Life and Culture Fostered by Mining

Life and Culture Fostered by Mining

▲ Stone mills were repurposed for use in the stone walls of Aikawa

Mining technology also benefited the lives of the people of Sado. The tunnel drainage technology was applied to the development of paddy fields. Furthermore, the masons who created the stone mills used in smelting gold and silver also created building stones for stone walls and the foundations of houses, as well as everyday items such as stone mortars, stone pagodas, and stone statues.

With the prosperity of the gold and silver mines, people gathered in Sado from all over Japan, bringing the cultures of various regions with them. Noh performances are still held in throughout Sado Island today. This is believed to be because Okubo Nagayasu, who served as magistrate of Sado, brought Noh performers with him when he arrived on the island.

Yawaragi, a ritual born from the labor in the mines, is filled with the prayers of miners wishing for the prosperity of the mines and the safety of their work underground. The folk song Sado Okesa was introduced to Sado by sailors who brought the Haiya bushi song of Kyushu, and has been passed down to the present day.

In addition to performing arts such as Ondeko (person wearing a demon mask dances to Japanese taiko drums) and Bun-ya Ningyo (puppet plays), mumyoi-yaki, the representative pottery of Sado produced using the iron-rich Mumyoi clay from the mines, also has a deep connection with the mines.

Yawaragi ritual

It is said that Yawaragi is performed to fulfill two wishes of the miners:
(1) To soften the hard ore
(2) To soften the heart of the mine deity

Yawaragi is a Shinto ritual unique to mines and is dedicated to the deity at the Oyamazumi-jinja Shrine.


Ondeko is a Shinto ritual to ward off evil and pray for the family’s safety and a bountiful harvest. It is said that there are about 120 settlements on the island, each with a different Ondeko.

The lineage handed down to Aikawa and other districts is depicted in a picture scroll from the mid-Edo period (1603–1868). It is said that it began with a festival at the Aikawa Uto-jinja Shrine.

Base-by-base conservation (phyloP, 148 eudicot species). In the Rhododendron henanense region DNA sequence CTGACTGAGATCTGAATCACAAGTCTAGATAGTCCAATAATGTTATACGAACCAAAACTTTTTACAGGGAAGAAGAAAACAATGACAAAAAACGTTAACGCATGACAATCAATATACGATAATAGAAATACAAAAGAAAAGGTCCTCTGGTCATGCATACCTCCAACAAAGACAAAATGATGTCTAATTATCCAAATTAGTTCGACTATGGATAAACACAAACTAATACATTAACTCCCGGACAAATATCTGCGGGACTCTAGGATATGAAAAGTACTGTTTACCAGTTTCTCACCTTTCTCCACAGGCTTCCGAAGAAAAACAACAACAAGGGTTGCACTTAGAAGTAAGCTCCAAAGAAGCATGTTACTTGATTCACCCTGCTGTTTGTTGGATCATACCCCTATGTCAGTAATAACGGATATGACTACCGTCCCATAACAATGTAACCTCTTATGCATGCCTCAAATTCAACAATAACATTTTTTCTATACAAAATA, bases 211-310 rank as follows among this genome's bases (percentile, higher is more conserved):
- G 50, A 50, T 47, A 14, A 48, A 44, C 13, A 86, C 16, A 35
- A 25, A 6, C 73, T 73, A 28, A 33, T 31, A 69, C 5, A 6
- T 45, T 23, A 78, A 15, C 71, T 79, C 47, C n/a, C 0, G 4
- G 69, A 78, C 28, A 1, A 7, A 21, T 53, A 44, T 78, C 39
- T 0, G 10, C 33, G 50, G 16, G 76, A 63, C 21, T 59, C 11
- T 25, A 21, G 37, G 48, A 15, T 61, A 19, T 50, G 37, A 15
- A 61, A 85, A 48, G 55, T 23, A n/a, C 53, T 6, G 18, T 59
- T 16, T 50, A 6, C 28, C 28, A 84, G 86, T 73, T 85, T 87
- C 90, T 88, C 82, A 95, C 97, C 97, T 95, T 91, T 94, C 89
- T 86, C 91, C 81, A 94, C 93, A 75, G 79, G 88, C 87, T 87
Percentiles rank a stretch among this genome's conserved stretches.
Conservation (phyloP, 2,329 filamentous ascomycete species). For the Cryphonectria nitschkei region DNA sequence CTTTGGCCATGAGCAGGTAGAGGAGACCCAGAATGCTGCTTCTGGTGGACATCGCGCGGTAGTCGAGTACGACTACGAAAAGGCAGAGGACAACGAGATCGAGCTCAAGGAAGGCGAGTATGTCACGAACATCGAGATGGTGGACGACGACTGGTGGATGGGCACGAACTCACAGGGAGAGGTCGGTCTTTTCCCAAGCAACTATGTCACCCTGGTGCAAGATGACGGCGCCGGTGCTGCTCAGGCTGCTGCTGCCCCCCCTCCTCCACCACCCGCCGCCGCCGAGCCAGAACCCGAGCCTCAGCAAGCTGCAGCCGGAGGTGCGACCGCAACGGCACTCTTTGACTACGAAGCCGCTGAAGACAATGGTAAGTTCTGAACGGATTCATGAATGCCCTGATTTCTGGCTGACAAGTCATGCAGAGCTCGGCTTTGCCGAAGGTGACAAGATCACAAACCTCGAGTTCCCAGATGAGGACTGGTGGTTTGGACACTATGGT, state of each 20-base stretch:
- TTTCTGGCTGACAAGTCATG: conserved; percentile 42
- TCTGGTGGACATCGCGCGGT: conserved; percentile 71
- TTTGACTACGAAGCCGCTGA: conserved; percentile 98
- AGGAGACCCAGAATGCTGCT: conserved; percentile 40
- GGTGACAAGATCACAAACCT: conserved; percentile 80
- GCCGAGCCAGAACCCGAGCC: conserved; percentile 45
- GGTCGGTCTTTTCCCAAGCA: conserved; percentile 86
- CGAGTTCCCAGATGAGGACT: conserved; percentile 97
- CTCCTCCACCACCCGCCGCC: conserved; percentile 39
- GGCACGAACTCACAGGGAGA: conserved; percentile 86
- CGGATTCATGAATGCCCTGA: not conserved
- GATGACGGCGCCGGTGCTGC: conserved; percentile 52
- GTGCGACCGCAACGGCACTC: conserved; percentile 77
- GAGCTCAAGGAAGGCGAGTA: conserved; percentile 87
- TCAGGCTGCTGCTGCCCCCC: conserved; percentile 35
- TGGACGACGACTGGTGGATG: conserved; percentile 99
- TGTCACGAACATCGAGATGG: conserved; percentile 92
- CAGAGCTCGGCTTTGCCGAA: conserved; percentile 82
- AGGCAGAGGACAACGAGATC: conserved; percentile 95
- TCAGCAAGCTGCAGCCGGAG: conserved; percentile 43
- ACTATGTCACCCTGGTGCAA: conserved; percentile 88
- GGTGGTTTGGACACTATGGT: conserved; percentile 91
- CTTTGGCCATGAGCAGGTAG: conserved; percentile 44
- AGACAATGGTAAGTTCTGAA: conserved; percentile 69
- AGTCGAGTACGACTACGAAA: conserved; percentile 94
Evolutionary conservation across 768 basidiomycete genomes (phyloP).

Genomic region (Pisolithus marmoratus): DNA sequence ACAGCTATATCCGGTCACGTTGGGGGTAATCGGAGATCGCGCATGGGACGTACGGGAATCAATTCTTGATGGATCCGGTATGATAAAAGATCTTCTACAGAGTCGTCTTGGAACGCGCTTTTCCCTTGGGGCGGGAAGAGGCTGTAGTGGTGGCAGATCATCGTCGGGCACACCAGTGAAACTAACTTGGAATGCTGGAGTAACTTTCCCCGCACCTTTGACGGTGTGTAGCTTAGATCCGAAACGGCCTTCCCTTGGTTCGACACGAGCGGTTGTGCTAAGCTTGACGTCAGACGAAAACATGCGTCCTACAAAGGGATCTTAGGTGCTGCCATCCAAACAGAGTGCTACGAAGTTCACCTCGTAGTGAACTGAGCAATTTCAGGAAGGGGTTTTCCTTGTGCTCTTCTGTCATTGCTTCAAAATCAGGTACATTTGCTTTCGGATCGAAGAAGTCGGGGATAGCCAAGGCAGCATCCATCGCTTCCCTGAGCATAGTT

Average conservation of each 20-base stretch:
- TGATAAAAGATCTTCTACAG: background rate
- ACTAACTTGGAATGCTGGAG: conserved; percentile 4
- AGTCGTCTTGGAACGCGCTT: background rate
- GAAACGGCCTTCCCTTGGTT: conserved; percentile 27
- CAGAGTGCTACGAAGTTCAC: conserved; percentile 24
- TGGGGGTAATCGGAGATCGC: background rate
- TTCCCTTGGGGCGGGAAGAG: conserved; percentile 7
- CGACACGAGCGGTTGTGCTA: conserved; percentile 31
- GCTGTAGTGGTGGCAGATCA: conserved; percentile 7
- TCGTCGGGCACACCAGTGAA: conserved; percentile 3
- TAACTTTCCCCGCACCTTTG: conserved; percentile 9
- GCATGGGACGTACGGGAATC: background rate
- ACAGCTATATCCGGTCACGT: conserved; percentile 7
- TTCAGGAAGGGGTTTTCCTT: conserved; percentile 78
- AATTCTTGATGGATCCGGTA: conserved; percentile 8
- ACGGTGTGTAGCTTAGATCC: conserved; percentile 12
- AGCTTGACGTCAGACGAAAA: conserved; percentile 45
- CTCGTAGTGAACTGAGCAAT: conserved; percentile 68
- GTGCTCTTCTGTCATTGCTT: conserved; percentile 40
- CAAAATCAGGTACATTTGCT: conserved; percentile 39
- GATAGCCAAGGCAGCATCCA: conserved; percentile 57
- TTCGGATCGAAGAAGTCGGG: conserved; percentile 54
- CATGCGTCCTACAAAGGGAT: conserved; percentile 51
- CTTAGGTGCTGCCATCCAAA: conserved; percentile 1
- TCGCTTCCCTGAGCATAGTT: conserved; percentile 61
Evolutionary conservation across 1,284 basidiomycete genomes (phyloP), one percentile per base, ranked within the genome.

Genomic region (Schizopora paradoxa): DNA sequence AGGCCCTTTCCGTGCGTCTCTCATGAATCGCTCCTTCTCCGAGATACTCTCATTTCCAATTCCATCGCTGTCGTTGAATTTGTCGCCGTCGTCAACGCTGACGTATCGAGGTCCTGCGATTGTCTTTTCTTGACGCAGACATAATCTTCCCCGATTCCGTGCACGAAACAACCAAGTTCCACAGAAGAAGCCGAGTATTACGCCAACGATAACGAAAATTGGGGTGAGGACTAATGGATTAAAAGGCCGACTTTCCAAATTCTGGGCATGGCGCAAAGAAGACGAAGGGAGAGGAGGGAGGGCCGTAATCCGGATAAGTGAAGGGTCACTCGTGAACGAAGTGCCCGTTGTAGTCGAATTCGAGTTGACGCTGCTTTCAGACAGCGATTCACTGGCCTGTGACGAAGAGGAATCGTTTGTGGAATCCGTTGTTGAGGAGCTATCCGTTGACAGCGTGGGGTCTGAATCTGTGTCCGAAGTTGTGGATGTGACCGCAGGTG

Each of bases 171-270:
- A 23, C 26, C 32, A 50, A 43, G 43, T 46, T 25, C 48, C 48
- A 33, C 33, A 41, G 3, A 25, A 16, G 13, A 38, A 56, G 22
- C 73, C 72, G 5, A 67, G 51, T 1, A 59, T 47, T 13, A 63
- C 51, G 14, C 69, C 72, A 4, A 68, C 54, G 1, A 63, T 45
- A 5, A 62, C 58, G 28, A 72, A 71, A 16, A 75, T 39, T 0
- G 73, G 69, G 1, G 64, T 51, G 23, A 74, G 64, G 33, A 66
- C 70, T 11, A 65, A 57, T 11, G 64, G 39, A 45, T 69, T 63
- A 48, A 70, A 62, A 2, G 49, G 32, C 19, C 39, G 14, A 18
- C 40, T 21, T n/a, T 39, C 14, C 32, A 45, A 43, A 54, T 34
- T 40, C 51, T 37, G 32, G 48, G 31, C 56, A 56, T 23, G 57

Bun-ya Ningyo (puppet plays)

Bun-ya-bushi, the original form of Bun-ya ningyo, is said to have been popular in the Kansai region in the late Edo period and then brought to Sado.

A puppet show in which one person controls a single puppet was founded in 1872 by Ito Tokiwaichi, a Bun-ya storyteller from Sawane, and Osakiya Matsunosuke, a puppeteer from Ogi. It is designated as an Important Intangible Cultural Property of Japan.

Sado Okesa

In the early Edo period, the development of Ogi Port began with the aim of shipping gold and silver. In the latter half of the 17th century, it was designated as a port of call on the western sea route, and cultures from many different areas were brought from across the sea.

It is said that the Haiya-bushi tune, popular in Kita-kyushu during the Edo period, was brought to Sado by the crews of kitamae-bune and other ships, where it became known as the Okesa-bushi.

Mumyoi-yaki (pottery)

This is pottery using the red Mumyoi clay that can be found around the gold mines. Aikawa is home to the potter Ito Sekisui, certified as a Living National Treasure. Initially, the tuyeres and other parts for the bellows used in ore dressing were made using Mumyoi-yaki.


Okubo Nagayasu, who came to the island in 1604, held Noh performances at Oyamazumi-jinja Shrine and other places and is said to have laid the foundation for the Noh culture that has been passed down on Sado until today.

There are still more than 30 Noh stages left on Sado, and Noh plays are performed from spring to autumn throughout the island.